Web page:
Physiotherapy functions to restore the movement and function of the affected limb through exercise, proper movement of the limb, manual therapy, education and advice. There are over 20 different treatment approaches commonly used by your physiotherapist.
It isn’t only limited to when your limb or body part is injured and is unable to move properly, but it can also be applied to sports and work. Sports physiotherapy is a specialized branch of physiotherapy which deals with injuries and issues related to sports people. An extra level of knowledge and physiotherapy skills is required to assist recovery, prevent injury and improve performance. For work physiotherapy, ergonomics comes to play. Ergonomics is the study of how people work fit in their environment. Ergonomic improvements don’t have to require special and expensive equipment. They are there to assist and guide you to implement the proper posture needed so as to improve your health while working. Your physiotherapist must be trained in common hands on therapy which includes the following, join mobilization, joint manipulation, Physiotherapy Instrument Mobilisation (PIM), Minimal Evergy Techniques (METs), muscle stretching, neurodynamics, massage and soft tissue technique.
Massage is generally intended to reduce stress and fatigue while improving circulation. There are also many types and techniques for it. The most common are trigger point therapy, Swedish Massage, Deep Tissue Massage and Reflaxology.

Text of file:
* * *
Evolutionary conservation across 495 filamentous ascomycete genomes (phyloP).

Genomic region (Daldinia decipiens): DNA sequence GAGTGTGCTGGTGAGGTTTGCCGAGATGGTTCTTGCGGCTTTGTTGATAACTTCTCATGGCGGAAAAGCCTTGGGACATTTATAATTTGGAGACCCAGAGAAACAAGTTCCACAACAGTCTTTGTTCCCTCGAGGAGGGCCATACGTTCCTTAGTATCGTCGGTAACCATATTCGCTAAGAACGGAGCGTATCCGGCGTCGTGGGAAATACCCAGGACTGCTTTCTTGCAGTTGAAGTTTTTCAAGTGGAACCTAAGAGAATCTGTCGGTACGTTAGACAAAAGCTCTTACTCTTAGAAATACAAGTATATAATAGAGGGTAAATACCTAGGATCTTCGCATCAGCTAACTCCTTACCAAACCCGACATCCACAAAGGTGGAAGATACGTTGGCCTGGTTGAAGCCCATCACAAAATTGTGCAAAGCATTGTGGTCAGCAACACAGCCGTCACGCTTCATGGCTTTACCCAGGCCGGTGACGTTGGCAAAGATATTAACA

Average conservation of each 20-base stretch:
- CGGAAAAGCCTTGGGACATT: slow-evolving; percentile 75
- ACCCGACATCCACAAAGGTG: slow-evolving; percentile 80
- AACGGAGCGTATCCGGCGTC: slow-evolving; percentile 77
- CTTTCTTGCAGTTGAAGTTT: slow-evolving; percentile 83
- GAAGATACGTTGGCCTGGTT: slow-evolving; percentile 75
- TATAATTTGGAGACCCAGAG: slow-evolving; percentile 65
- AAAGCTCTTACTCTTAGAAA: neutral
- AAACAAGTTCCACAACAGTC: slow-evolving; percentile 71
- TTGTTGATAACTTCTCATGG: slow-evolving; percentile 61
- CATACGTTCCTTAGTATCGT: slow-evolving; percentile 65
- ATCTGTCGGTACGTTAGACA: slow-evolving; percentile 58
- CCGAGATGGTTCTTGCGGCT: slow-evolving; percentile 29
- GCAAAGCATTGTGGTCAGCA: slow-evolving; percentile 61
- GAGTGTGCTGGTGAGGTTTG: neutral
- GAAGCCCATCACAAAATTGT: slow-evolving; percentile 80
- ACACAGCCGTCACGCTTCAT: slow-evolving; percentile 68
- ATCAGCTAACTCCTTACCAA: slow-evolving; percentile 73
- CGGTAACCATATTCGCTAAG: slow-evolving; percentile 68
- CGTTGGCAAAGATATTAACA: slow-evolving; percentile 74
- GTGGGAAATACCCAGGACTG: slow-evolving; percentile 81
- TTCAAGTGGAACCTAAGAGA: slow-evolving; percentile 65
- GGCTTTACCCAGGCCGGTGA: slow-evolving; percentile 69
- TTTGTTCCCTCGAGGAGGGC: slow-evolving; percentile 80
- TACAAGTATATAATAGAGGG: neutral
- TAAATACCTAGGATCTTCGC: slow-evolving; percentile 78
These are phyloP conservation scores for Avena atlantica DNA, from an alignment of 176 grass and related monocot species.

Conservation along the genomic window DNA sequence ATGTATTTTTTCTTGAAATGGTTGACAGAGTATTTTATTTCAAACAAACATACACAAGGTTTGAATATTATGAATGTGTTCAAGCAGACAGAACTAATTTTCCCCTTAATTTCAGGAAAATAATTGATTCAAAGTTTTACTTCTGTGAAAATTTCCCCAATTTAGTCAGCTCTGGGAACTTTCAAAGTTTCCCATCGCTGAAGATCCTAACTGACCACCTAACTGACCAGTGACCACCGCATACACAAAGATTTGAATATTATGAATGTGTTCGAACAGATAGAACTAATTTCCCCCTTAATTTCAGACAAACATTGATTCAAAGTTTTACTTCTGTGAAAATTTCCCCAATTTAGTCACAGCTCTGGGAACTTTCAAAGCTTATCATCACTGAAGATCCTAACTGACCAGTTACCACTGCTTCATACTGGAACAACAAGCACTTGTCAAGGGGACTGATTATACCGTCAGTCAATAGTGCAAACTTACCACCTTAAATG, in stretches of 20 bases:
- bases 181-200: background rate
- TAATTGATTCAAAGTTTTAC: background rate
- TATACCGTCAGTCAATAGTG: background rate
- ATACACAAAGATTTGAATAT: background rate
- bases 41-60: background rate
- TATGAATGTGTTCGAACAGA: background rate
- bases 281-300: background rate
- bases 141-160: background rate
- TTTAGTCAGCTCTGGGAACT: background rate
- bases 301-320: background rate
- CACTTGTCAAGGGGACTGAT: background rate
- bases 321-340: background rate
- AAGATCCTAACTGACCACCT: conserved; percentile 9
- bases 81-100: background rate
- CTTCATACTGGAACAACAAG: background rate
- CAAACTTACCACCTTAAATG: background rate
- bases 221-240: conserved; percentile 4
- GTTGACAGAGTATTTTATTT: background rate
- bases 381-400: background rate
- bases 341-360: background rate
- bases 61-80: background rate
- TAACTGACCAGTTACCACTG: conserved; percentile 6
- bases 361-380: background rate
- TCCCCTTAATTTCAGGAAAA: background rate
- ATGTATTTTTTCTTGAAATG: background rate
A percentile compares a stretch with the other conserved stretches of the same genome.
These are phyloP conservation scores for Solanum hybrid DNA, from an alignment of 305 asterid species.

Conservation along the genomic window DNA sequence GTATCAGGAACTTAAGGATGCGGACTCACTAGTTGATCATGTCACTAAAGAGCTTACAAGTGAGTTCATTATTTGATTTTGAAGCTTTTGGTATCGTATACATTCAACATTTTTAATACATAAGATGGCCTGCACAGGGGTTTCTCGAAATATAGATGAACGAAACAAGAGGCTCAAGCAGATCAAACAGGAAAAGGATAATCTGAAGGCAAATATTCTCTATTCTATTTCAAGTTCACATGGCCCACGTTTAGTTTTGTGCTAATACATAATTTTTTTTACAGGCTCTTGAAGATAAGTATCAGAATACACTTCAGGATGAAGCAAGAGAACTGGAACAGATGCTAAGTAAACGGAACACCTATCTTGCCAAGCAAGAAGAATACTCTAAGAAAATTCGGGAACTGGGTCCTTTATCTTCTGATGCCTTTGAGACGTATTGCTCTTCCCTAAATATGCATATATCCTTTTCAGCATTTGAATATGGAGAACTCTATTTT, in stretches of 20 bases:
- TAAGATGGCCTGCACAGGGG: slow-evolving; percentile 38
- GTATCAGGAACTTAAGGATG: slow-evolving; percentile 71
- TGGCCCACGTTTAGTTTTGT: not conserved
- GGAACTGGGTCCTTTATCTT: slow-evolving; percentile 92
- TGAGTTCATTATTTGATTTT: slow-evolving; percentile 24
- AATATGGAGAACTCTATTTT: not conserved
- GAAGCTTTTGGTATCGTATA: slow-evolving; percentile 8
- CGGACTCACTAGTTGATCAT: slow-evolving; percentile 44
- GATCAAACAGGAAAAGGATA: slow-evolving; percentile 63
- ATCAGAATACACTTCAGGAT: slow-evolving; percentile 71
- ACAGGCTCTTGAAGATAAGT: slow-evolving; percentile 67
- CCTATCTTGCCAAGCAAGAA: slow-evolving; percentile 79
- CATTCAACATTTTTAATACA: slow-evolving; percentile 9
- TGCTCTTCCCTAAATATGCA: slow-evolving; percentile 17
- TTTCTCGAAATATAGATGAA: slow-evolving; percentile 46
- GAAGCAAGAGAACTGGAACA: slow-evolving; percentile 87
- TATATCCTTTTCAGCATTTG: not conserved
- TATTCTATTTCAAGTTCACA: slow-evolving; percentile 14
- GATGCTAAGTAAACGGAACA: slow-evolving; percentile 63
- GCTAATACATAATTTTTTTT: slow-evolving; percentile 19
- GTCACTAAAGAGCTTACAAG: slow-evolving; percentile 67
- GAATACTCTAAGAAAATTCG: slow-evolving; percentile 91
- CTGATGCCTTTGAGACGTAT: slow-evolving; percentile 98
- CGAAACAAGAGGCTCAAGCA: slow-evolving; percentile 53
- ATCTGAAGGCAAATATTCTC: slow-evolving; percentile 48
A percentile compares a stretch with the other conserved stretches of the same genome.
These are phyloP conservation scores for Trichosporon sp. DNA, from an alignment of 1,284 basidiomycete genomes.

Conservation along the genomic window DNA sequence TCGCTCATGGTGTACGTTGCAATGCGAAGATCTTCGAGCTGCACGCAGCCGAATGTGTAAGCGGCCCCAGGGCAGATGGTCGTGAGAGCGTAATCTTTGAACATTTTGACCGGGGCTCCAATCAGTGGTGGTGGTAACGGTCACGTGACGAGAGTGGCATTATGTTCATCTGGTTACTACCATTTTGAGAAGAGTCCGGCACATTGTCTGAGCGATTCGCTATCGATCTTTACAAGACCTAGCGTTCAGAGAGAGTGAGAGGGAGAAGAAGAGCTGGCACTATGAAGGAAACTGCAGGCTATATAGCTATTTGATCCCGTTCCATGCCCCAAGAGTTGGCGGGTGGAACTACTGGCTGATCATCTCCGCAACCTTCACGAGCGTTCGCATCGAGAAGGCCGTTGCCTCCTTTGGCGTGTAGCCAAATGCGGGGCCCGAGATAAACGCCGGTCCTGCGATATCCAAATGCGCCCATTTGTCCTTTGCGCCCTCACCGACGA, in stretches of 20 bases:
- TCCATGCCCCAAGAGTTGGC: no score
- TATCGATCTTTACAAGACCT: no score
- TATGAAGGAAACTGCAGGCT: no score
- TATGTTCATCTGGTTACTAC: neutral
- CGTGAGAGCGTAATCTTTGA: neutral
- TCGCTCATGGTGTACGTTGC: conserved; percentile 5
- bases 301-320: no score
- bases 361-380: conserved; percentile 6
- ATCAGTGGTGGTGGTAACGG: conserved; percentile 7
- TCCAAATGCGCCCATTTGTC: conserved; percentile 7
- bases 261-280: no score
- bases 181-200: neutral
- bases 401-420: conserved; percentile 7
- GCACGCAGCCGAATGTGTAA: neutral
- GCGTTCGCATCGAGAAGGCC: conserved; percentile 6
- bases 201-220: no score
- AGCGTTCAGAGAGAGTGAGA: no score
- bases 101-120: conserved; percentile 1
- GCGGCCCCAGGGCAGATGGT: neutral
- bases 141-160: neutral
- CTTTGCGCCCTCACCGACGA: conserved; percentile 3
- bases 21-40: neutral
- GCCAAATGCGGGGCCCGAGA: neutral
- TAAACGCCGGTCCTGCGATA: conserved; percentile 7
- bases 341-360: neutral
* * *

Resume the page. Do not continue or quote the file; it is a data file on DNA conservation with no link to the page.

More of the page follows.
A trigger point is a tight area within muscle tissue that causes pain in other parts of the body. Trigger Point Therapy is specifically designed to alleviate the source of the pain through cycles of isolated pressure and release. Swedish is the mon popular therapeutic massage type, the light to medium pressure helps relieve stress, reduce pain, boost mood and promote relacation. Deep tissue massage is just similar to the Swedish massage but the technique focuses on the deepest layer of muscled to target knots and release chronic muscle tension. Lastly, Reflexology applies pressure to areas in the hands and feet called “reflex zones,” which relieves stress, addresses conditions of the feet and ankle and promotes overall relaxation.